President Trump impeachment echoes history
By Rich Elfers, Columnist
High crime: “A crime of infamous nature contrary to public morality but not technically constituting a felony.” (Miriam Webster Dictionary)
Some Trump-supporting Republicans have argued that President Trump has not committed a felony. They may be right, but that’s not the issue according to the above definition. Only three presidents have been impeached (indicted/charged) in American history: Donald Trump, Bill Clinton, and Andrew Johnson. To give historical perspective and a contrast to the current situation, let’s examine the Andrew Johnson impeachment.
Andrew Johnson was a Democrat from Tennessee who was the only southern U.S. Senator to oppose southern secession. He was appointed military governor of the state after the beginning of the Civil War. He was chosen by the Republican Lincoln to be his vice presidential running mate in 1864 for political reasons—to help the President gain votes from those in border states that had not left the Union. Johnson became president after Lincoln’s assassination in April 1865.
Johnson was charged with 11 articles of impeachment, nine of which were over the firing of his Secretary of War Edwin Stanton. Johnson correctly believed that Congress did not have the power to stop him from firing his Secretary of War. A 1926 Supreme Court decision proved him right when it threw out the Tenure of Office Act the basis for Johnson’s impeachment as unconstitutional.
In actuality, Johnson was impeached because he was a racist demagogue who tried to undo Republican Reconstruction. He pardoned most of the Confederate officers. This led to several southern state governments passing “black codes”, which kept southern blacks as slaves in all but name. Johnson once stated, “This is a country for white men, and as long as I am president, it will be a government for white men.”
Johnson also “attempt[ed] to bring into disgrace, ridicule, hatred and contempt and reproach[ed] the Congress”, according to the last two impeachment articles.
In 1866 Johnson had gone on a tour of some northern and central states. Republican-trained hecklers began to taunt him. He reacted badly. Johnson antagonized his audiences rather than gaining their support. More radical Republicans were elected to Congress as a result, leading to his impeachment and near removal from office in 1868 (being acquitted by a lone vote of the 2/3 majority needed in the Senate).
The leaders of the radical Republican Congress were far more clever, ruthless, and manipulative than the hapless President Johnson.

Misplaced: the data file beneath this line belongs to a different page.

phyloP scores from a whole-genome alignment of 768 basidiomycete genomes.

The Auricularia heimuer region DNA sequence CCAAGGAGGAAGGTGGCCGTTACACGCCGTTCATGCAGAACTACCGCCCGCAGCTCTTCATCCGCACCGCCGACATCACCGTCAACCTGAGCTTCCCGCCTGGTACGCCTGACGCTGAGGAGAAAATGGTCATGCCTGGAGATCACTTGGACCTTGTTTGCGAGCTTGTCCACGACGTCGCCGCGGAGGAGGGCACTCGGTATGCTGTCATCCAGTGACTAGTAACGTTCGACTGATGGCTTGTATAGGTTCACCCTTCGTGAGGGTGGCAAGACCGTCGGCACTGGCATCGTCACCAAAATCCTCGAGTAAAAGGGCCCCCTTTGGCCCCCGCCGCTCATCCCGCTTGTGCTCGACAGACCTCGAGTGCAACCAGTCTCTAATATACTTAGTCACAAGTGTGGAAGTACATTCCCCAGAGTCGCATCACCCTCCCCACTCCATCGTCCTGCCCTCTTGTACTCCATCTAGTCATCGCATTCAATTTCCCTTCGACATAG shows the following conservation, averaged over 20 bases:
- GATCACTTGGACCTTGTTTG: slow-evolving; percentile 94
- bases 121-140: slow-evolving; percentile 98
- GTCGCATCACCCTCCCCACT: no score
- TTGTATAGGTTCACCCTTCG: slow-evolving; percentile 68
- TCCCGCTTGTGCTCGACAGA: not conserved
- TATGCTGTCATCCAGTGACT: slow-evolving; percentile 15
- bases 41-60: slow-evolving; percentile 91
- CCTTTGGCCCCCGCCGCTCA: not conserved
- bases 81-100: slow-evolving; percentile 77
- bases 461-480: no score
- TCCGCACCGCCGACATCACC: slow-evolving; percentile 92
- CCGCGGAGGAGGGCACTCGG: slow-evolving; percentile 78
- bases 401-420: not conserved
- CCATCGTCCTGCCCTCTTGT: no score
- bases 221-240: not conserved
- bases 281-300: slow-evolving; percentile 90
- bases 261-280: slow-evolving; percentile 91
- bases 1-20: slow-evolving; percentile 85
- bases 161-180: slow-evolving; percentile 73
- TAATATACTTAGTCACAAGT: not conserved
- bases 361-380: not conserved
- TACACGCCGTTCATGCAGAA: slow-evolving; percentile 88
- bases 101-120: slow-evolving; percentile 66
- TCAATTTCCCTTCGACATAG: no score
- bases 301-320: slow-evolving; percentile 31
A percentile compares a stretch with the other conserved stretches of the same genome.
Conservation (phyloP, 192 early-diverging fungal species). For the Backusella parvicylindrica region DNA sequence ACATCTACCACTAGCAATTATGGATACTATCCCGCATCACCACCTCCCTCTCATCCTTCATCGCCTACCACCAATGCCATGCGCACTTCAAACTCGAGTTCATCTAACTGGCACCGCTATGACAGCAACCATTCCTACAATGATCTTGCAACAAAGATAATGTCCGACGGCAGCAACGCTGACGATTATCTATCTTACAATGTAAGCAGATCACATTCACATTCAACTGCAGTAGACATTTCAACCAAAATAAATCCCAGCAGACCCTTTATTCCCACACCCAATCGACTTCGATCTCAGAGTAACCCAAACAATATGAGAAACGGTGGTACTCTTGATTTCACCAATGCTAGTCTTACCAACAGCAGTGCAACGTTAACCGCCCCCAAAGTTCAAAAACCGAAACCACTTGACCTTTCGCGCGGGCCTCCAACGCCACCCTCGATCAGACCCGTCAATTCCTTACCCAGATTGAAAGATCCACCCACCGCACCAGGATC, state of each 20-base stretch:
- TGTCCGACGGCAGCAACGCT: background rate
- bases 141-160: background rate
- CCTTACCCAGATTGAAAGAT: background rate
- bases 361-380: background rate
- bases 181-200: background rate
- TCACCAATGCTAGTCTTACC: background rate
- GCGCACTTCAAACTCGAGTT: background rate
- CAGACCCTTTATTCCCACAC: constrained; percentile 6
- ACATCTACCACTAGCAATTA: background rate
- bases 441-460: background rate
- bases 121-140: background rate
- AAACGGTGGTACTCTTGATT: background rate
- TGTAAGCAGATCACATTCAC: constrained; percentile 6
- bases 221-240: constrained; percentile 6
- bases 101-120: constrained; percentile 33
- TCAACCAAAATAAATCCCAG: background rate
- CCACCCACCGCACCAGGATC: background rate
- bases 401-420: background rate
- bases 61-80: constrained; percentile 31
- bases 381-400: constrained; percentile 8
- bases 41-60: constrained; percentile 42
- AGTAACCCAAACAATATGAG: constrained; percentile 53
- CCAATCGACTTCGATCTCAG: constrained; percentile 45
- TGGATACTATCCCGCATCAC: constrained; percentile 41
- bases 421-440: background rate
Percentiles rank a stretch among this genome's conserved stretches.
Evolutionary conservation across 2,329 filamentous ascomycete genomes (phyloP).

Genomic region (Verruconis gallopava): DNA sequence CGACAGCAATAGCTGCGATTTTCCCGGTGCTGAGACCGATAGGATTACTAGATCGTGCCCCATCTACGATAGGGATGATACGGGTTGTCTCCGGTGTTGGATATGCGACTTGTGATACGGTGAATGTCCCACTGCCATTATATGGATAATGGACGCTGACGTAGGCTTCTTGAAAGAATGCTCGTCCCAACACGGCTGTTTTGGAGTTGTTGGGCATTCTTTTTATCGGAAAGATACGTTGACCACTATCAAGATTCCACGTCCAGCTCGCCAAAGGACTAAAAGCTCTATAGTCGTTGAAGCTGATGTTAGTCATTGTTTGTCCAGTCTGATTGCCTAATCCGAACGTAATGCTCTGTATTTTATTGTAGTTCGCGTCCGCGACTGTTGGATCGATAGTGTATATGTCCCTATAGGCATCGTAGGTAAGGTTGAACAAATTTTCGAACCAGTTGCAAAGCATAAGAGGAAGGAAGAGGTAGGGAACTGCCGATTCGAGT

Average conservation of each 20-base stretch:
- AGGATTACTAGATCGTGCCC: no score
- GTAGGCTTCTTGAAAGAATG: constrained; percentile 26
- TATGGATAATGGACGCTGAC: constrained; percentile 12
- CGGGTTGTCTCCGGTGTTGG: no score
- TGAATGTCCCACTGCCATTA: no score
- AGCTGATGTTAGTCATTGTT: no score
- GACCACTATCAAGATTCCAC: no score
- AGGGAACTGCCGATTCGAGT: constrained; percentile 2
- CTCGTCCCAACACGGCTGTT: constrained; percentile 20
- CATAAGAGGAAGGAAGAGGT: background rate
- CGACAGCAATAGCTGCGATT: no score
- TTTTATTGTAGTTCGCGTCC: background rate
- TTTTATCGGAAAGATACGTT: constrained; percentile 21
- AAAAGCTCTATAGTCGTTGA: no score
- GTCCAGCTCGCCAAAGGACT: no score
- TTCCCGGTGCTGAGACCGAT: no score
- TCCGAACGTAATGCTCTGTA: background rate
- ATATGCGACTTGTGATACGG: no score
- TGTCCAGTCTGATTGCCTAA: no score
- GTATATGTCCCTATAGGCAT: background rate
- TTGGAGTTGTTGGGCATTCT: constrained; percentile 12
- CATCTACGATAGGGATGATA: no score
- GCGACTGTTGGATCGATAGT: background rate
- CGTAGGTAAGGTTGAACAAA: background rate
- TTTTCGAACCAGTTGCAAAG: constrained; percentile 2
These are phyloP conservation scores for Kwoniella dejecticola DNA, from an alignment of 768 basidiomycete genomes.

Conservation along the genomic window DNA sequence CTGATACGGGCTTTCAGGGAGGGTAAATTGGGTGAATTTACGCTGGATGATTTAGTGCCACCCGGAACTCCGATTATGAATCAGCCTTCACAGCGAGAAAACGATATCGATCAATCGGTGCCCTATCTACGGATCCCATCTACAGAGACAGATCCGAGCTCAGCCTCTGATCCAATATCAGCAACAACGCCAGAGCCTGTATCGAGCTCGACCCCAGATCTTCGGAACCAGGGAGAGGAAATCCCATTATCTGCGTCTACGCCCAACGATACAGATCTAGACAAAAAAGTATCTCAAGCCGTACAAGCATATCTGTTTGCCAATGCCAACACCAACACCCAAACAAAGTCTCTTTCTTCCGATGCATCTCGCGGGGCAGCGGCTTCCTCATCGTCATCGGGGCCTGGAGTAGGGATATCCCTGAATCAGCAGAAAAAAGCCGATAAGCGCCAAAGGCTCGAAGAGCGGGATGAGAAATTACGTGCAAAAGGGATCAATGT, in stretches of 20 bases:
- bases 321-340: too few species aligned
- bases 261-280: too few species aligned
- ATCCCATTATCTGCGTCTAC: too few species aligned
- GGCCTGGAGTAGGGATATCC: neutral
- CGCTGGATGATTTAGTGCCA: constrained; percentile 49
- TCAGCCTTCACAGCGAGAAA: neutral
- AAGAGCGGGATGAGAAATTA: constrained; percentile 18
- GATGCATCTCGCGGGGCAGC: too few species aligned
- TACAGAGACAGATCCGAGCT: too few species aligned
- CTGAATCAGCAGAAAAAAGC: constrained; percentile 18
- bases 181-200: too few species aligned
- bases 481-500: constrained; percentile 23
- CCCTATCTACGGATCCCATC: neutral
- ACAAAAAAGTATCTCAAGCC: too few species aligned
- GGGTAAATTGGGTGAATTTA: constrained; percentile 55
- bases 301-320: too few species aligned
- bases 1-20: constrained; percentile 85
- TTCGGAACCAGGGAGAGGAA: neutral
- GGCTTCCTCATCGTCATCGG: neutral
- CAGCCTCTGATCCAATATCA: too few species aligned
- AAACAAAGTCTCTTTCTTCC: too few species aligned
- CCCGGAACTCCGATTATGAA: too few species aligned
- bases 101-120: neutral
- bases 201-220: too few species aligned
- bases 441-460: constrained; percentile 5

How do the two impeachments compare?
President Johnson should have been removed from office, but not for the reasons stated in the eleven articles of impeachment. His high crimes and misdemeanors came because of his favorable treatment of Confederate white officers whom he pardoned in large numbers. As a result, former slaves were badly mistreated in the South for the next one hundred years by loss of rights guaranteed them in the 13th, 14th and 15th Amendments.
President Trump’s two impeachment articles have been much more carefully and narrowly drawn. They were written with the full knowledge that the Republican majority in the Senate will acquit him, no matter what the charges.
Trump should be removed from office because he is dividing the country and encouraging racism and discrimination against minorities, among other issues. Johnson and Trump were/are both bigots, but Trump is using his racism to rally support while Johnson was just a product of his era.
This time the Republican majority in the Senate is not manipulating the President. Rather, it is enabling him to abuse his power and to influence the 2020 presidential election. The Republicans are manipulating Trump’s supporters. The mainly white fundamentalist Christians who support him want to maintain their power and if that means turning this nation into a dictatorship, so be it. No one likes to lose power.
In many ways, the Johnson and Trump impeachments are similar with race playing a big part in both. Hopefully, as Nell Irvin Painter (in the November/December 2019 “Foreign Affairs” article entitled, “What Is White America? The Identity Politics of the Majority”) so articulately puts it: “One can only hope that the increasing numbers of Americans will conclude that standing at the top of a racial hierarchy is not worth the loss of American democracy.”
Rich Elfers is a columnist with the Courier-Herald in Enumclaw, a former Enumclaw City Council member and a Green River College professor. He can be contacted at email@example.com.